I understand all this may seem dramatic. It was just a break-up, right? It happens all the time. Honestly, I can’t tell you why I took it so hard.  But I know God used that situation and those nine long, dark months of my life to show me some amazing truths and what true love looks like. I truly believe that’s why He allowed it.


Depression for me wasn’t clinical. Bad things just happen. It’s life. It doesn’t seem fair and it really sucks. I know some people are prone to clinical depression and they fight it every single day. Others fight, as I did, with depression because of a situation. Some days, depression wins. But it is just that one day’s battle. Not the war.

If someone is struggling with depression, you often hear whispers of have more faith or not a real Christian or some other ridiculous statement from those who seek no empathy or understanding. Those who think it would never happen to them. I would have to tell those who think such thoughts to look at David, a man after God’s own heart and other biblical figures as an example of people close to the Lord who dealt with very difficult, emotional struggles.

Depression didn’t make me less of a Christian. In fact, I would dare to say that it made me stronger. Through that time, I felt God so acutely. I honestly knew He was there. I could feel Him. Although I was in so much pain, I knew I wasn’t going through it alone. And He wasn’t just sitting there sadistically watching. He was feeling it with me, He was carrying me through it. When I didn’t feel as though I could finish the day, He was there, telling me I could. The Holy Spirit comforted me like I’ve never felt before.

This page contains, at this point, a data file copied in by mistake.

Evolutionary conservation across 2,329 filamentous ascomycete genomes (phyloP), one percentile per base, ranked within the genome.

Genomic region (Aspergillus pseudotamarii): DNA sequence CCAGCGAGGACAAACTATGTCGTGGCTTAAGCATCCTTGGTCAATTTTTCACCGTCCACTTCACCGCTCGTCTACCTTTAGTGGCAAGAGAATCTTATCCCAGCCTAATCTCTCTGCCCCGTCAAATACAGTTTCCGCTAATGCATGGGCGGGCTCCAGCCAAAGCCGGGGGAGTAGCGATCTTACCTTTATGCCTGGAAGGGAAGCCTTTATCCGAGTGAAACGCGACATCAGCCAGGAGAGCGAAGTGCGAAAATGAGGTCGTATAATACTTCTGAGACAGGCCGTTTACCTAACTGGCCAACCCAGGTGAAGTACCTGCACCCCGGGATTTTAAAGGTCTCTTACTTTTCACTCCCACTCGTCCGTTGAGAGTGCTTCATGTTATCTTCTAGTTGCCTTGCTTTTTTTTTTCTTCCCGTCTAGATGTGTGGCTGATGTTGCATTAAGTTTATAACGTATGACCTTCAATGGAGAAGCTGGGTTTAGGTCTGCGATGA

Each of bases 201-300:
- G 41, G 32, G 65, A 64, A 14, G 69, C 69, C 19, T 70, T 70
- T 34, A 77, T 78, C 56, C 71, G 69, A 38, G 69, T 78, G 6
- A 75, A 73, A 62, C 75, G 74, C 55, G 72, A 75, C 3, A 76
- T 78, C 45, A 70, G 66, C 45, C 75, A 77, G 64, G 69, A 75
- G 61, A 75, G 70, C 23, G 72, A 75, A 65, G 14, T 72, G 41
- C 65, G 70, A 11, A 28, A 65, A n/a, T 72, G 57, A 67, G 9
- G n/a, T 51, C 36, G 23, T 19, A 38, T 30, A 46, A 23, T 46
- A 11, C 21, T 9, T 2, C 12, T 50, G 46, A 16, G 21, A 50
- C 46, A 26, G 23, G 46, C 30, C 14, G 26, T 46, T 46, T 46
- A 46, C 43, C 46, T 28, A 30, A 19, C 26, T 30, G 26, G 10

About nine months after the break up, I was visiting a church in town. It was actually very much a God-thing. The church where I normally attended was getting the floors redone, so we met at the main campus for services that week. The pastor preached on the Holy Spirit and told a story that sounded much like mine. He then said some really profound things about what love truly is. I walked away from that service with a completely changed heart toward the situation. I wasn’t completely through the depression, but that service marked the change in my heart from darkness to thankfulness.